8.7 Child care supports
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Section 1, 7(1) and (4) and 39(2) of the Act.
Section 49(1) of Regulation 134/98.
Documentation is on file to support decisions made.
Participant follow-ups are documented and have taken place.
Application of policy
Child care is an essential support that allows participants to take part in employment assistance activities, make the transition to employment and achieve financial independence.
Through the planning process delivery agents will determine child care services appropriate for local needs and priorities and ensure that a continuum of child care supports are available for participants. Child care service planning should focus on the provision of seamless supports to individuals who are either participating in employment assistance activities, transitioning to employment or maintaining employment, including persons exiting to employment.
The following decision-making principles apply in managing child care resources:
- there is integration of participation planning and access to child care supports
- there are child care supports for participating in employment assistance activities, for transitioning to employment, and for maintaining employment
- there is cost-effective use of child care funding for participants
To maximize Ontario Works child care resources, delivery agents can purchase alternative, supervised care services such as:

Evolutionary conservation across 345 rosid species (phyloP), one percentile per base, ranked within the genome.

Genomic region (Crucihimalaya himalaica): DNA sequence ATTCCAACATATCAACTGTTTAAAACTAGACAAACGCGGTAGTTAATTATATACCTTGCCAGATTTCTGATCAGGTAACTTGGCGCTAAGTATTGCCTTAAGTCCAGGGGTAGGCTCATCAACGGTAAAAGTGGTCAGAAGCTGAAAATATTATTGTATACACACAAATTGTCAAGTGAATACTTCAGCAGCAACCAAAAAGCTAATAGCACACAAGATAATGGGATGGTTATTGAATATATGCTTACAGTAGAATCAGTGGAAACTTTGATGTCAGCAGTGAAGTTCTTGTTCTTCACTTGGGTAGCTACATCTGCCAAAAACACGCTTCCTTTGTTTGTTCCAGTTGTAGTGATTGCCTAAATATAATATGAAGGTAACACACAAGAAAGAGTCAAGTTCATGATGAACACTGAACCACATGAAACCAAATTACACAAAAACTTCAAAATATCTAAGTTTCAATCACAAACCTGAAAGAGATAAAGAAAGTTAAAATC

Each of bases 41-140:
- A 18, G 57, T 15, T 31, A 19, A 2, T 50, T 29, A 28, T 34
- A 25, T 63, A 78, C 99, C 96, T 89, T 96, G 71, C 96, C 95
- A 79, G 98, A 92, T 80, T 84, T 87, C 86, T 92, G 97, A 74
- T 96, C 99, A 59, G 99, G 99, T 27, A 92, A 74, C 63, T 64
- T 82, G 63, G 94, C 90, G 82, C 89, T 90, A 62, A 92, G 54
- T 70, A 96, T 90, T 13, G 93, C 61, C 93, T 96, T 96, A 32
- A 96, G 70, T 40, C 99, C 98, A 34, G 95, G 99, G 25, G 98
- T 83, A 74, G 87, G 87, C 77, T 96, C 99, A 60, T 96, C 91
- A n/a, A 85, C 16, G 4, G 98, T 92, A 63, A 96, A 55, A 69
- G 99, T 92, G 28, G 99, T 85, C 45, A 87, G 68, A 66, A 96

- summer camps
- supervised homework programs
- recreational programs
- other supervised community-based programs
Child care supports
There are a number of child care supports which are available to participants who are involved in employment assistance activities, including:
- Ontario Works child care which covers the actual cost of formal/licensed child care, and informal/alternative child care arrangements up to the established maximums
- regular child care fee subsidies system under the Child Care and Early Years Act (e.g., for participants involved in the Learning, Earning, and Parenting Program (LEAP))
- fee subsidies for the Extended Day program (before and after school program) offered by school boards under the Education Act as part of full-day kindergarten
- advance child care payments
In addition, participants who are employed may be eligible to receive child care support through child care deductions which include:
- deductions made for the actual cost of licensed child care or the actual cost of the Extended Day program (before and after school program)
- the actual cost of informal child care up to the prescribed maximum per child (see Directive 5.4: Child care deductions for more information)
Parents should also be encouraged to ensure they are accessing other financial supports such as the Ontario Child Care Supplement for Working Families (OCCS) and the federal Universal Child Care Benefit (UCCB). Both the OCCS and the UCCB are exempt as income for the purposes of social assistance (see Directive 5.1: Income and exemptions for more information).
The use of child care deductions should be maximized and used where a regular child care fee subsidy is not available. Participants who are currently receiving Ontario Works child care supports continue to receive child care supports until they are eligible to access child care deductions or receive a regular child care fee subsidy.
Regular child care fee subsidies are used on a priority basis to support employment. In particular, regular child care fee subsidies are used to support participants transitioning into work or exiting to employment. If a regular child care fee subsidy is not available, delivery agents should plan for transitional supports for child care to ensure that the individual is able to maintain employment including those exiting to employment.
Administrators in First Nations and northern communities have the discretion to exercise flexibility when approving employment activities and/or expenses based on cultural and geographic considerations in order to support employment outcomes for clients.